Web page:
Upgrade question

James Drabb JDrabb at darden.com
Thu Oct 3 06:58:40 PDT 2002

> -----Original Message-----
> From: Tony Karakashian [mailto:tonyk at rochestermidland.com] 
> Sent: Thursday, October 03, 2002 9:15 AM
> To: lfs-chat at linuxfromscratch.org
> Subject: RE: Upgrade question

> I do not have the temerity to tell my entire 
> organization "YOU HAVE TO USE THIS", especially
> if there's a chance that a single user will come 
> to me and say, "How do I do...?" and I have to 
> answer..."You can't."
> -T

I agree with some of your points.  However, I don't
agree with the one above.  I have yet to find something
I can do in Windows that I cannot do in Linux.  On the
contray I have found many things that the average home user
CAN do in Linux that they cannot do in Linux.  For example,
the average home user cannot/will not afford to setup a M$
machine with the shere number of applications that a Linux
user can for free.  And for a budding programmer, there
is not hope in setting up a good dev environment under
M$ like you get with Linux.  The m$ dev tools are SO
expensive.  Also, M$ has been around a lot longer then
Linux and has more time to mature their product.  I also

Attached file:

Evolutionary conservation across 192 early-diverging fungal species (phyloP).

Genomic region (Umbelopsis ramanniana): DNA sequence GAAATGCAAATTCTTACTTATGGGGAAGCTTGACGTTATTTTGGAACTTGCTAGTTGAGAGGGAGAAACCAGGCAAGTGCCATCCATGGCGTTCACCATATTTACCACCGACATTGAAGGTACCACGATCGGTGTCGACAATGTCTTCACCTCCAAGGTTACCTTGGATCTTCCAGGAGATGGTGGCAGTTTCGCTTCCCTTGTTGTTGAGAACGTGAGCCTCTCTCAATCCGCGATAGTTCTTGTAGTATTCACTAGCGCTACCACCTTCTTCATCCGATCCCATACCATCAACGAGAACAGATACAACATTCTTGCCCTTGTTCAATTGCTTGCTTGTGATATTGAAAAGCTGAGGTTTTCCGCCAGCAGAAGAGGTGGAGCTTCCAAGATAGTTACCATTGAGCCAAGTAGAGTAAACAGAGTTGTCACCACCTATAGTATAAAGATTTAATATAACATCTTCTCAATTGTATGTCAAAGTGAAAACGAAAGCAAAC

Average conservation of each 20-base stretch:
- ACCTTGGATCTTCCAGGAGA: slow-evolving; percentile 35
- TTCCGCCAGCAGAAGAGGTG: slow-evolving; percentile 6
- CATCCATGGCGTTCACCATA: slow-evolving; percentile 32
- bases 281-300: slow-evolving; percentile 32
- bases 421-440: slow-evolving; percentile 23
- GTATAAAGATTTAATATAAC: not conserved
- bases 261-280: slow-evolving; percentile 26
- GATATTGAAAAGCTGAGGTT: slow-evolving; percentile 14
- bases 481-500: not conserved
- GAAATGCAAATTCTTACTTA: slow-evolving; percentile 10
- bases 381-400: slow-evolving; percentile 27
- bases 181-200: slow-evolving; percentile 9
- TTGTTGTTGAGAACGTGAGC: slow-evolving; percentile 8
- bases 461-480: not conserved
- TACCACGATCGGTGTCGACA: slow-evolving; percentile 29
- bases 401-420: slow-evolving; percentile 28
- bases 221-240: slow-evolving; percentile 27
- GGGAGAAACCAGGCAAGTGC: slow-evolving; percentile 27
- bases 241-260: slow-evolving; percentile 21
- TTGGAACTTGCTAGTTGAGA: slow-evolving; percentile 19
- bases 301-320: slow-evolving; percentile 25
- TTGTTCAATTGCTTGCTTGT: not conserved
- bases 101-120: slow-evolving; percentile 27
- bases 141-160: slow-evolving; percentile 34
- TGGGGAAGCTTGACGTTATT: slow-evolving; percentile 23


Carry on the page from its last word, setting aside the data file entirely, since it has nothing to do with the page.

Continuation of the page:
don't agree with windows being a better desktop.  The
average home user is not an administrator nor do they
have an administrator at their disposal to do
"best practices".  For example, windows XP grants EVERY
new user admin rights.  So when the average home user installs
XP and say, adds two users to login with, both users are now
admins.  So any virus or M$ exploit of the week will have full
control of the system.  Why on earth would M$ knowingly add all
new users to the admin group?  I think it is probably so that
there auto update crap can run, and they can do things in the
background without the user knowing.  This sets them up for
their next generation of TOTAL CONTROL over a user by not
allowing certain programs to run etc.  I do agree that an M$
box can be locked down pretty tight.  I just finished rolling out
1,500 custom kiosks that use winblows 2000 and custom software
I wrote to monitor all 1,500 pc's and also to do remote contorl
and updating.  The security is pretty tight, however, there are
still some holes that are a limitation of the OS.  But these
few holes are very hard to get at and 99.9 percent of the
users out there don't know how to get to them.  I wanted to
do the kiosks with Linux, however a year ago, the higher-ups
were not ready to make that step.

Jim Drabb
Those who would sacrifice freedom for security will get neither
James Drabb JR
Programmer Analyst
Darden Restaurants
Business Systems
JDrabb at Darden.com
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